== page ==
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 Claude Rains movies ranked CasablancaBefore becoming a movie star in films like Casablanca Humphrey Bogart (right) served as a sailor in the United States Navy in World War I.

Before they were famous they served on the front lines of World War I 

By Susan King
via the Gold Derby web site

Sam Mendes’ acclaimed World War I epic “1917” graphically shows how the Great War was indeed hell. And numerous actors and filmmakers were there on the front lines or bravely engaging in dogfights in the sky over France. Just as Mendes’ illustrates in “1917,” the combat took its toll on these soldiers who went on to fame in feature films. Numerous were wounded, gassed and even were POWs. Needless to say, the majority were never the same.

Here’s a look at 10 actors, who became stars during the Golden Age of Hollywood, who participated in World War I

Humphrey Bogart

Long before he uttered “Here’s looking at you kid” in 1942’s “Casablanca,” the Oscar-winning superstar was a teenager when he enlisted in the Navy in May of 1918 where he was assigned to the ship the Leviathan. And it was during this time, he suffered the injury that created the scar on the right corner of his upper lip. Though Hollywood lore has stated that he was hit by shrapnel, the official Bogart website bio maintains it was probably due to a Navy prisoner he was escorting. The man asked Bogey for a cigarette and when he reached for a match, the prisoner smacked Bogart across the mouth with his handcuffs and took off. Despite the fact that Bogart was bleeding from a severely torn lip, he ran after and tracked down the escapee.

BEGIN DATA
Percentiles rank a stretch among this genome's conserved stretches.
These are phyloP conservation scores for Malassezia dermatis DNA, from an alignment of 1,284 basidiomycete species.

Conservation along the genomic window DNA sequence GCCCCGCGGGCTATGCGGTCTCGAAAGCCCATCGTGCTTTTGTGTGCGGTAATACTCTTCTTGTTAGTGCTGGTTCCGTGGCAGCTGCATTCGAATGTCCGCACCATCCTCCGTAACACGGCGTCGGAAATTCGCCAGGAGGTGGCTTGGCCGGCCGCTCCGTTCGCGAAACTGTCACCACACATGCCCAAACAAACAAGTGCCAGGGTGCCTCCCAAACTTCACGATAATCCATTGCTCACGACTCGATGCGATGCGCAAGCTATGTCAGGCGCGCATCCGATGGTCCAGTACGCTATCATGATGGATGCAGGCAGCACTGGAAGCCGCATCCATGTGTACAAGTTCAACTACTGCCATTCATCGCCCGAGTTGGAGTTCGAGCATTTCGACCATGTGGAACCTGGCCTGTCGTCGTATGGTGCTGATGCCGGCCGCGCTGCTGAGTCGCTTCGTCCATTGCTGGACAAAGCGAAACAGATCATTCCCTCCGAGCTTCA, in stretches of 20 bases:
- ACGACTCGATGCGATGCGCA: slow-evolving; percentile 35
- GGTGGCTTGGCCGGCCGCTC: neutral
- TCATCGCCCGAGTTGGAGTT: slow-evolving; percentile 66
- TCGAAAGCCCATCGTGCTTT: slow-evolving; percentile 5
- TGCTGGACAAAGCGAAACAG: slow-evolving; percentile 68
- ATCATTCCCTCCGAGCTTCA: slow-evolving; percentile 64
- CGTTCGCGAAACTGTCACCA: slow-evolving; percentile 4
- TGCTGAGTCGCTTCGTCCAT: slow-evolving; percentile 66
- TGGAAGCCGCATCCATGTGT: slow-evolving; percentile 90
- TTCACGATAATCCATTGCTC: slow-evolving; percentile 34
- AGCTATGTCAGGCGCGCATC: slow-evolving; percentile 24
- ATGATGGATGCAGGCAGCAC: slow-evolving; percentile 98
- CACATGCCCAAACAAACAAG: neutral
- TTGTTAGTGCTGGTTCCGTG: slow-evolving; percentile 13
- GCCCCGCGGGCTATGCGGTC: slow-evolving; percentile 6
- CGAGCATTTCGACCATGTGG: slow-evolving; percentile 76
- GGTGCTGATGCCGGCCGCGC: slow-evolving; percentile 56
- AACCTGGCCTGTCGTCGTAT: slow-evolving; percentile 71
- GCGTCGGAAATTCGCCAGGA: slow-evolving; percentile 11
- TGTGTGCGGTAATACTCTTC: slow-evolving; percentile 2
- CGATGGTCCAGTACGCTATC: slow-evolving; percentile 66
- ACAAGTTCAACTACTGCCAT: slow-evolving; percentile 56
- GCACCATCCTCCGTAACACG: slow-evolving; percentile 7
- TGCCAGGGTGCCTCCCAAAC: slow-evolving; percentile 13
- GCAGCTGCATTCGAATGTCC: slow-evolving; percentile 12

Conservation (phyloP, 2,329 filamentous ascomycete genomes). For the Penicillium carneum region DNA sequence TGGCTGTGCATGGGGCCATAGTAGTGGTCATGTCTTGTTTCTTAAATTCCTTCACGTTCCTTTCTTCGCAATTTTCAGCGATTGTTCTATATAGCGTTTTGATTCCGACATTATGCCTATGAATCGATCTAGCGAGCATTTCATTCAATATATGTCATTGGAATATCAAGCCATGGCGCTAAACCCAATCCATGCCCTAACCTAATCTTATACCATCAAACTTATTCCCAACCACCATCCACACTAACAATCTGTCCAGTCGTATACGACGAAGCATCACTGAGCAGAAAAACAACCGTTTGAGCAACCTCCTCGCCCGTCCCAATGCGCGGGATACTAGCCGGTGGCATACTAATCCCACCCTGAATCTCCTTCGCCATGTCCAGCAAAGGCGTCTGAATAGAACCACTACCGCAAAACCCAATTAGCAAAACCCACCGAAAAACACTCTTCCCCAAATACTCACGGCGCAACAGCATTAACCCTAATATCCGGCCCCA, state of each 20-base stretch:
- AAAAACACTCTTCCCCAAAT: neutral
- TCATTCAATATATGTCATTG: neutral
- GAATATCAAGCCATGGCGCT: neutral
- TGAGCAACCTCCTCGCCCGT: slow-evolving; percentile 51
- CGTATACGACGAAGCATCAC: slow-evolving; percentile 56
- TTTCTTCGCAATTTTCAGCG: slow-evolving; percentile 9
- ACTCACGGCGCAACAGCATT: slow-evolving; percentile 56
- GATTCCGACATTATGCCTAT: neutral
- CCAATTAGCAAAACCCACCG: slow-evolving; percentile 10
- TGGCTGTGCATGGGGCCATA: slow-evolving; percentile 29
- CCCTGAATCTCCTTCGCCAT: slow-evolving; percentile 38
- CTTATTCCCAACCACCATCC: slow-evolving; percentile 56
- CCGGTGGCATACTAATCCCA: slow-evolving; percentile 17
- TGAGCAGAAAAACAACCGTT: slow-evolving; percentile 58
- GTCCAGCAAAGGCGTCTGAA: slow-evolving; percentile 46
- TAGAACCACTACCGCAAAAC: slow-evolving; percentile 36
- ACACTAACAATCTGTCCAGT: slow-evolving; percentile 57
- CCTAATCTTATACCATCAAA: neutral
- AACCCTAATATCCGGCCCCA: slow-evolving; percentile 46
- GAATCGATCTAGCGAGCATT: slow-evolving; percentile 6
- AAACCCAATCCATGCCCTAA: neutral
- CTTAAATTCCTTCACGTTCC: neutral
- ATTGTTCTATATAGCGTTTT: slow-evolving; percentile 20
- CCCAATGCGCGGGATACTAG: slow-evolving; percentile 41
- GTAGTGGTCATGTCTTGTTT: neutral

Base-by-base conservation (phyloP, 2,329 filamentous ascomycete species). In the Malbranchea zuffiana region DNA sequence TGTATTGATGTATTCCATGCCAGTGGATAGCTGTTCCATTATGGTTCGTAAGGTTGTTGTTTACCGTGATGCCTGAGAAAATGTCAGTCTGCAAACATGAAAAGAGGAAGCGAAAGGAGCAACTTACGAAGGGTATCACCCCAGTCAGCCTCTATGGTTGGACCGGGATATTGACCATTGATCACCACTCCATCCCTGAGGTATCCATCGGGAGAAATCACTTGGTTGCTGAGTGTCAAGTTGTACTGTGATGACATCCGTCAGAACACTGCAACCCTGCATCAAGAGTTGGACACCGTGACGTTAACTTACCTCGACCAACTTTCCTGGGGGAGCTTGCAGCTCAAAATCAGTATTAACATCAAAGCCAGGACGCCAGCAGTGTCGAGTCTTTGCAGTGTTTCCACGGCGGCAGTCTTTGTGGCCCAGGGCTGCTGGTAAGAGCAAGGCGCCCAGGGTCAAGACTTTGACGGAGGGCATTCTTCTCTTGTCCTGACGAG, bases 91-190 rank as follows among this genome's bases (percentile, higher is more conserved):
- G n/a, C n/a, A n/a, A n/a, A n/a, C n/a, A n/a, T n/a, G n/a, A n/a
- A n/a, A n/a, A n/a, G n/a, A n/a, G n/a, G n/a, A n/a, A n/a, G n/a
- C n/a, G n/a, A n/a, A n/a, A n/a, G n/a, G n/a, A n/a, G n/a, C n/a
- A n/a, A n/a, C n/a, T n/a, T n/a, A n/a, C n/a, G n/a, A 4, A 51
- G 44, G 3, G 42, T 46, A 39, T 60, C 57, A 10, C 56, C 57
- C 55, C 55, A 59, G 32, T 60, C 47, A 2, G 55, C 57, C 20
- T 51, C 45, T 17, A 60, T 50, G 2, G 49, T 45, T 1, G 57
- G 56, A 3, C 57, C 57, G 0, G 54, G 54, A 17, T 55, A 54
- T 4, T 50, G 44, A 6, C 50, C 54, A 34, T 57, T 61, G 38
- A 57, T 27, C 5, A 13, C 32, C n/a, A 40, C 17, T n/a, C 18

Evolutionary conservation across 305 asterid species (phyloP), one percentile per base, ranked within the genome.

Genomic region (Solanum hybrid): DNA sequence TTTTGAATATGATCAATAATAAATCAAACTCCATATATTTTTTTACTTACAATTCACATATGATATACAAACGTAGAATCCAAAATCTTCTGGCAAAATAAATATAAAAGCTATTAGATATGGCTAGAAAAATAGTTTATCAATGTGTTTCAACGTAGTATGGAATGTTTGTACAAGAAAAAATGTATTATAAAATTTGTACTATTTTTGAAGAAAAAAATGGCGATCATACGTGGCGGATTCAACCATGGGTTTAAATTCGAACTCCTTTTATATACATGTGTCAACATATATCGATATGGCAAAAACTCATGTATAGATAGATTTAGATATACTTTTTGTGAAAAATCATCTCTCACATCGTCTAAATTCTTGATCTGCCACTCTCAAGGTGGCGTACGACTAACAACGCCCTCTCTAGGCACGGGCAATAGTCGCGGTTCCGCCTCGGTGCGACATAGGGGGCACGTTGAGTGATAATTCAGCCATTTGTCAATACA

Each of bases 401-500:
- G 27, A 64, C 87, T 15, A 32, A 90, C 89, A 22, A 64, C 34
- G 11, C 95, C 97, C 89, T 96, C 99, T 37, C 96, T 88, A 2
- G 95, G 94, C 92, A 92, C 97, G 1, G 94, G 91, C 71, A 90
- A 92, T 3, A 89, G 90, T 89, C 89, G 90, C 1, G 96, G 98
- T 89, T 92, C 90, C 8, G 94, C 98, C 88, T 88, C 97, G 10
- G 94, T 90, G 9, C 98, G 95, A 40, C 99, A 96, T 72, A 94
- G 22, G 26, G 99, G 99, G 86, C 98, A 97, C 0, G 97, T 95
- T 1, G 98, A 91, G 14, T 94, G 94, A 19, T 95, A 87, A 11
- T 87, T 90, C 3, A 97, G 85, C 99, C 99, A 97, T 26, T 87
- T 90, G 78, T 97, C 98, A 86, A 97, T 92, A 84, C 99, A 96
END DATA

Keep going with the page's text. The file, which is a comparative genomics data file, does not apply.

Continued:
Ronald Colman

The suave British actor came to fame in the silent era and had a long and successful career during the sound era winning an Oscar for 1947’s “A Double Life” and starring in such classics as 1935’s “The Tale of Two Cities,” 1937’s “The Prisoner of Zenda,” 1939’s “The Light that Failed” and 1942’s “Random Harvest.” Colman enlisted as a private in 1914 with the 14th Battalion London Regiment. During the Battle of Messines in Belgium, Colman was blown into the air by a shell and suffered such bad damage to his knee and ankle, he had a permanent limp. He managed to hide his limp in his film roles even tackling major action roles in several films.

Read the entire article on the Gold Derby web site here:

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